By David N. Leff
During this 20th century, now ending, we humans have shot ourselves in both feet.
In one case, by all-out burning of fossil fuel, mankind is demolishing the ozone layer that protects us from cancer. In the other, by excessive abuse of antibiotics, we are unilaterally spiking our guns against bacterial infection.
Since the early 1980s, physicians have observed that more and more of the 160 or so antibiotics they prescribe are falling before increasingly drug-resistant bacteria. This leads them to fall back on more expensive antibacterials, with more severe side effects.
One example is Haemophilus influenzae (no relation to the flu), which used to be treated routinely with ampicillin. Today, about 20 percent of these infections are resistant to the drug.
Just as Willy Sutton robbed banks because that's where the money is, infectious microorganisms congregate in hospitals, because that's where the patients are. Two other pistons that drive the spread of drug-resistant germs are the over-prescribing of antibiotics for viral infections (especially the common cold), for which such drugs are useless, and their availability in many countries over the counter.
Besides antibiotic-blunting bacteria and fungi, human cells are developing multidrug resistance genes, especially against cancer chemotherapeutics.
These twin challenges have led Yale University Nobelist Sidney Altman to develop a nucleic-acid weapon for disabling the drug-resistance genes in infective pathogens.
Building on the work that won him a 1989 Nobel Prize in chemistry, Altman has devised strings of synthetic genes that encode catalytic oligonucleotides, which target messenger RNA and prevent it from expressing resistance factors. His latest progress report in this quest appears in today's Proceedings of the National Academy of Sciences (PNAS), dated Aug. 5, 1997. Its title: "Phenotypic conversion of drug-resistant bacteria to drug sensitivity."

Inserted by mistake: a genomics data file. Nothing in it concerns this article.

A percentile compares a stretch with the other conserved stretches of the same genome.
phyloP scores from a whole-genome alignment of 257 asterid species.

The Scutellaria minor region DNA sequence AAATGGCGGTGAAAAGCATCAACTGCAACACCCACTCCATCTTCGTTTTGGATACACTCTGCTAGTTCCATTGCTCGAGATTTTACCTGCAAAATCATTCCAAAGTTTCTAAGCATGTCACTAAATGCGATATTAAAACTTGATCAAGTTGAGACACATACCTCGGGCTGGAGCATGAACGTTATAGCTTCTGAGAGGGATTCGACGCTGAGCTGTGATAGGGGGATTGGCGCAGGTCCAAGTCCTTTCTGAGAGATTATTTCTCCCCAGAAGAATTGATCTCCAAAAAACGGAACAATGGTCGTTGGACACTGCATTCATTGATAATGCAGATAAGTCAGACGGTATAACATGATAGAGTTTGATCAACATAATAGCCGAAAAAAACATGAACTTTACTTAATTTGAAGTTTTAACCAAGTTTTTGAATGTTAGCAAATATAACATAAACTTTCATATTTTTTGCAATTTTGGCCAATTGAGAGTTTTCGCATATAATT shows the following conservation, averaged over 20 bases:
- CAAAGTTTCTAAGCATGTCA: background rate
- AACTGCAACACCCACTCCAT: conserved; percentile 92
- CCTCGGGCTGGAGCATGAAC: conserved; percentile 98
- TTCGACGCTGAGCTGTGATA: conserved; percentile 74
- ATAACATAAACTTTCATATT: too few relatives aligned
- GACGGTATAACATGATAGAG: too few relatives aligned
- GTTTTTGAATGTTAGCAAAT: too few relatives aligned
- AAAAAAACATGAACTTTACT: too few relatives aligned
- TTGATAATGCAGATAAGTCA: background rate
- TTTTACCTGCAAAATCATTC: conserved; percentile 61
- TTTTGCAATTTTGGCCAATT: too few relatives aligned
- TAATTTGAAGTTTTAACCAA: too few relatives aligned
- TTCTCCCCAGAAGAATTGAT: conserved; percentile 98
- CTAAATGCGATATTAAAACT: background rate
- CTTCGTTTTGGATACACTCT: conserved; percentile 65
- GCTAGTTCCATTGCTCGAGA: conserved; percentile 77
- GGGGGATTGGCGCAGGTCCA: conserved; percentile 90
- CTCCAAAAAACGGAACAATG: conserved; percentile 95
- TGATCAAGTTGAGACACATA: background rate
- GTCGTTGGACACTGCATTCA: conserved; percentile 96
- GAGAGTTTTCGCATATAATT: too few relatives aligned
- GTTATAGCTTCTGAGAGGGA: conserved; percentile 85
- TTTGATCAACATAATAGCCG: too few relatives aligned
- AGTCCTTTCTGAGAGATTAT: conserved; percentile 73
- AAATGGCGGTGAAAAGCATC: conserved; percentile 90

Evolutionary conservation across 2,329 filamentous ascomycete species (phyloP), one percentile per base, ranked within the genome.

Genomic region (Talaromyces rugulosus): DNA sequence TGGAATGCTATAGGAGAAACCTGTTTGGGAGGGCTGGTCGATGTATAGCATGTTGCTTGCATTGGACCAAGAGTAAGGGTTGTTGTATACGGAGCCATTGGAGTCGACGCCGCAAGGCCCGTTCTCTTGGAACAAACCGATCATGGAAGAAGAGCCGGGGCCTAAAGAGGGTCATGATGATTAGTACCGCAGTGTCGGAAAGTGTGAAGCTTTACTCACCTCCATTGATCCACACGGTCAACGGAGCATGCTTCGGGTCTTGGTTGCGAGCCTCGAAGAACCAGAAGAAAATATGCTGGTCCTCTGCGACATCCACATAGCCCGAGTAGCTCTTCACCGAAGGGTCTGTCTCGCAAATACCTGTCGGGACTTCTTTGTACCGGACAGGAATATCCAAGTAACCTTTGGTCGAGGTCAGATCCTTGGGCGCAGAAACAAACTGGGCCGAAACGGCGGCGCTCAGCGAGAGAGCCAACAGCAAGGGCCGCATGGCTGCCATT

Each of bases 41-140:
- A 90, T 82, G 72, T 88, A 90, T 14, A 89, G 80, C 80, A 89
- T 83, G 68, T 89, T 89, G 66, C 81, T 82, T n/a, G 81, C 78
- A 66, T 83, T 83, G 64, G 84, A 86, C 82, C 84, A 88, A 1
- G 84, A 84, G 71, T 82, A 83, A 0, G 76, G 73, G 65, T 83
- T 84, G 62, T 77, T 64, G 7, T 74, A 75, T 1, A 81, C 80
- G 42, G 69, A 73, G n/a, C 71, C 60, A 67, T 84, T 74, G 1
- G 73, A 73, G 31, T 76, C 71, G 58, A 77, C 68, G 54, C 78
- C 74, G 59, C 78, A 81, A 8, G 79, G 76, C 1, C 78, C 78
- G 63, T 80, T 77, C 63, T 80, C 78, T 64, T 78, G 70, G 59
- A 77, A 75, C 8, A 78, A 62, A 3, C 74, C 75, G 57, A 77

Designated Hitter Disables Drug-Disabling Genes
Altman calls his search-and-destroy gene fragments "External Guide Sequences," or EGS. Once these molecules bind to their target in a designated bacterium, they cause an RNA enzyme called ribonuclease P to destroy the messenger RNA to which they are bound. This process turns the EGS loose to repeat the action.
The PNAS paper reports experiments in which Altman and his co-authors aimed their EGS at genes in Escherichia coli that encode two drug-resistance enzymes, chloramphenicol acetyl transferase and beta lactamase. These are resistant, respectively, to two major antibiotics, chloramphenicol and ampicillin.
Expression of one EGS-containing plasmid inhibited the bacterium's anti-antibiotic resistance very well. Two provided even more efficient cutting of the RNA, hence even better functioning of the antibiotics.
Yale has licensed Altman's EGS technology in exclusivity to Innovir Laboratories Inc., of New York. That company's chairman and CEO, Alan Goldberg, told BioWorld Today: "We have been working to make a chemical analogue of what Altman — who is on our scientific advisory board — reports in this PNAS paper. We have actually been able to truncate the first oligonucleotides he described from about 65 nucleotides down to 13.